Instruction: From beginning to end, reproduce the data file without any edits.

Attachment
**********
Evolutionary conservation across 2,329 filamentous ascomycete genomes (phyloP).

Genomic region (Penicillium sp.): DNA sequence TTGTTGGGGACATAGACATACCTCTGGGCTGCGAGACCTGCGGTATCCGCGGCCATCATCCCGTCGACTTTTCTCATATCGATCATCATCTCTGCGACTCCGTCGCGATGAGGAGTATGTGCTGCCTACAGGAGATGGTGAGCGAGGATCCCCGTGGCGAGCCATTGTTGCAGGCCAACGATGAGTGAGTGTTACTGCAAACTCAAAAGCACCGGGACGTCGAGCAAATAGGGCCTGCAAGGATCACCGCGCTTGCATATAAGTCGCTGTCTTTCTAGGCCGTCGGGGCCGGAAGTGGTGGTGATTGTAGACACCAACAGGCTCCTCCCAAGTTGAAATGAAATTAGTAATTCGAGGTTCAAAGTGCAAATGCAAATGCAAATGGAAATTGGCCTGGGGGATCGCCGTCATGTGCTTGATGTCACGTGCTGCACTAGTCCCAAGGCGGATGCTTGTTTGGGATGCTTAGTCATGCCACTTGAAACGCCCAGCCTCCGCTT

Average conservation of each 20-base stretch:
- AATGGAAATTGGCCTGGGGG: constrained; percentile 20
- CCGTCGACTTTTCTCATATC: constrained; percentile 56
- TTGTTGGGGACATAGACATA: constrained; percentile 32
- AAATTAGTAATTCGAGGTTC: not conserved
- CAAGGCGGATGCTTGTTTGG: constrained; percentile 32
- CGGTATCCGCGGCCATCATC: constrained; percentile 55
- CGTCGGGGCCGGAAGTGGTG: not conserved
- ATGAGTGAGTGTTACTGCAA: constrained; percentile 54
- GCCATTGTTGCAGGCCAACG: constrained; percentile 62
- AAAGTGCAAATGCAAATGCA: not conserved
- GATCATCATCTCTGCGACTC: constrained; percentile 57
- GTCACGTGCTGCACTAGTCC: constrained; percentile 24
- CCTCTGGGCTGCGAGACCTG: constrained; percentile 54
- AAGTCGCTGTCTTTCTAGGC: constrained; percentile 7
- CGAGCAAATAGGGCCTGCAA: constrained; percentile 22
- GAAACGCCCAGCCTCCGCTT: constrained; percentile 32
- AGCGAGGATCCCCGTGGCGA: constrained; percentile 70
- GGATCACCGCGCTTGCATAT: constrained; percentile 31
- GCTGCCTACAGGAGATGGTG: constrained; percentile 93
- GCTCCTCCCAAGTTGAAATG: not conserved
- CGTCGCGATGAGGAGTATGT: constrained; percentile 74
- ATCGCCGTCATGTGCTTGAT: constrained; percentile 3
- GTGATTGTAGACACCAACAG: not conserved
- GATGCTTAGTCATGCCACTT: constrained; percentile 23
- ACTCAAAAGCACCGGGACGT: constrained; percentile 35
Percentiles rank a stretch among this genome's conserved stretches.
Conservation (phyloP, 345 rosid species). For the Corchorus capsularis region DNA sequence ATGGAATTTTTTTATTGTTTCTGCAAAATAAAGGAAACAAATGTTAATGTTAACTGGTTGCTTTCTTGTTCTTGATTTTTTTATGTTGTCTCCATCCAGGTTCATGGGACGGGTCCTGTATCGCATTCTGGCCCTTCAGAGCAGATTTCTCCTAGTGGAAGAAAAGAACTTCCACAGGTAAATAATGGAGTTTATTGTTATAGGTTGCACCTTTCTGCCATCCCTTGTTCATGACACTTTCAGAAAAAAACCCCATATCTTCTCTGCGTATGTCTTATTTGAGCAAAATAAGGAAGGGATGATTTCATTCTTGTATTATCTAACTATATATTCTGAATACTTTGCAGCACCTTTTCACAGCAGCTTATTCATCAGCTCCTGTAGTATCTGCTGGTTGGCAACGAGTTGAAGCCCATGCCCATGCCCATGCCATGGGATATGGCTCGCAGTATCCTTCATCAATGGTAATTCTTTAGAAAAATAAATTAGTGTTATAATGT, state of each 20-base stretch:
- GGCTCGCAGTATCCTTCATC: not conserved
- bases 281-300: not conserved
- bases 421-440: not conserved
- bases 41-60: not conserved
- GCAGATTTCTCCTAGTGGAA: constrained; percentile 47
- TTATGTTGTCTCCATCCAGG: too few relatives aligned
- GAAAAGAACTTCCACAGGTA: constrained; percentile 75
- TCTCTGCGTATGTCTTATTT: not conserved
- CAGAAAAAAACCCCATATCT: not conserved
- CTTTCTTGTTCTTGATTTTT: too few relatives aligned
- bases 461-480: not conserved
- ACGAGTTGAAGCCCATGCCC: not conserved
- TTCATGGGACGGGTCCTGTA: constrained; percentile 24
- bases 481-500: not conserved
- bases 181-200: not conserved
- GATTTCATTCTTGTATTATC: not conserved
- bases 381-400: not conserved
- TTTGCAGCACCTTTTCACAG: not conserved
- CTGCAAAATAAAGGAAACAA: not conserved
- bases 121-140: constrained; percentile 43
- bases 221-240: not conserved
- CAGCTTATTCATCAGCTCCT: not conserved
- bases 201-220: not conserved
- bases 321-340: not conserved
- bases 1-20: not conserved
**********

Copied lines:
Evolutionary conservation across 2,329 filamentous ascomycete genomes (phyloP).

Genomic region (Penicillium sp.): DNA sequence TTGTTGGGGACATAGACATACCTCTGGGCTGCGAGACCTGCGGTATCCGCGGCCATCATCCCGTCGACTTTTCTCATATCGATCATCATCTCTGCGACTCCGTCGCGATGAGGAGTATGTGCTGCCTACAGGAGATGGTGAGCGAGGATCCCCGTGGCGAGCCATTGTTGCAGGCCAACGATGAGTGAGTGTTACTGCAAACTCAAAAGCACCGGGACGTCGAGCAAATAGGGCCTGCAAGGATCACCGCGCTTGCATATAAGTCGCTGTCTTTCTAGGCCGTCGGGGCCGGAAGTGGTGGTGATTGTAGACACCAACAGGCTCCTCCCAAGTTGAAATGAAATTAGTAATTCGAGGTTCAAAGTGCAAATGCAAATGCAAATGGAAATTGGCCTGGGGGATCGCCGTCATGTGCTTGATGTCACGTGCTGCACTAGTCCCAAGGCGGATGCTTGTTTGGGATGCTTAGTCATGCCACTTGAAACGCCCAGCCTCCGCTT

Average conservation of each 20-base stretch:
- AATGGAAATTGGCCTGGGGG: constrained; percentile 20
- CCGTCGACTTTTCTCATATC: constrained; percentile 56
- TTGTTGGGGACATAGACATA: constrained; percentile 32
- AAATTAGTAATTCGAGGTTC: not conserved
- CAAGGCGGATGCTTGTTTGG: constrained; percentile 32
- CGGTATCCGCGGCCATCATC: constrained; percentile 55
- CGTCGGGGCCGGAAGTGGTG: not conserved
- ATGAGTGAGTGTTACTGCAA: constrained; percentile 54
- GCCATTGTTGCAGGCCAACG: constrained; percentile 62
- AAAGTGCAAATGCAAATGCA: not conserved
- GATCATCATCTCTGCGACTC: constrained; percentile 57
- GTCACGTGCTGCACTAGTCC: constrained; percentile 24
- CCTCTGGGCTGCGAGACCTG: constrained; percentile 54
- AAGTCGCTGTCTTTCTAGGC: constrained; percentile 7
- CGAGCAAATAGGGCCTGCAA: constrained; percentile 22
- GAAACGCCCAGCCTCCGCTT: constrained; percentile 32
- AGCGAGGATCCCCGTGGCGA: constrained; percentile 70
- GGATCACCGCGCTTGCATAT: constrained; percentile 31
- GCTGCCTACAGGAGATGGTG: constrained; percentile 93
- GCTCCTCCCAAGTTGAAATG: not conserved
- CGTCGCGATGAGGAGTATGT: constrained; percentile 74
- ATCGCCGTCATGTGCTTGAT: constrained; percentile 3
- GTGATTGTAGACACCAACAG: not conserved
- GATGCTTAGTCATGCCACTT: constrained; percentile 23
- ACTCAAAAGCACCGGGACGT: constrained; percentile 35
Percentiles rank a stretch among this genome's conserved stretches.
Conservation (phyloP, 345 rosid species). For the Corchorus capsularis region DNA sequence ATGGAATTTTTTTATTGTTTCTGCAAAATAAAGGAAACAAATGTTAATGTTAACTGGTTGCTTTCTTGTTCTTGATTTTTTTATGTTGTCTCCATCCAGGTTCATGGGACGGGTCCTGTATCGCATTCTGGCCCTTCAGAGCAGATTTCTCCTAGTGGAAGAAAAGAACTTCCACAGGTAAATAATGGAGTTTATTGTTATAGGTTGCACCTTTCTGCCATCCCTTGTTCATGACACTTTCAGAAAAAAACCCCATATCTTCTCTGCGTATGTCTTATTTGAGCAAAATAAGGAAGGGATGATTTCATTCTTGTATTATCTAACTATATATTCTGAATACTTTGCAGCACCTTTTCACAGCAGCTTATTCATCAGCTCCTGTAGTATCTGCTGGTTGGCAACGAGTTGAAGCCCATGCCCATGCCCATGCCATGGGATATGGCTCGCAGTATCCTTCATCAATGGTAATTCTTTAGAAAAATAAATTAGTGTTATAATGT, state of each 20-base stretch:
- GGCTCGCAGTATCCTTCATC: not conserved
- bases 281-300: not conserved
- bases 421-440: not conserved
- bases 41-60: not conserved
- GCAGATTTCTCCTAGTGGAA: constrained; percentile 47
- TTATGTTGTCTCCATCCAGG: too few relatives aligned
- GAAAAGAACTTCCACAGGTA: constrained; percentile 75
- TCTCTGCGTATGTCTTATTT: not conserved
- CAGAAAAAAACCCCATATCT: not conserved
- CTTTCTTGTTCTTGATTTTT: too few relatives aligned
- bases 461-480: not conserved
- ACGAGTTGAAGCCCATGCCC: not conserved
- TTCATGGGACGGGTCCTGTA: constrained; percentile 24
- bases 481-500: not conserved
- bases 181-200: not conserved
- GATTTCATTCTTGTATTATC: not conserved
- bases 381-400: not conserved
- TTTGCAGCACCTTTTCACAG: not conserved
- CTGCAAAATAAAGGAAACAA: not conserved
- bases 121-140: constrained; percentile 43
- bases 221-240: not conserved
- CAGCTTATTCATCAGCTCCT: not conserved
- bases 201-220: not conserved
- bases 321-340: not conserved
- bases 1-20: not conserved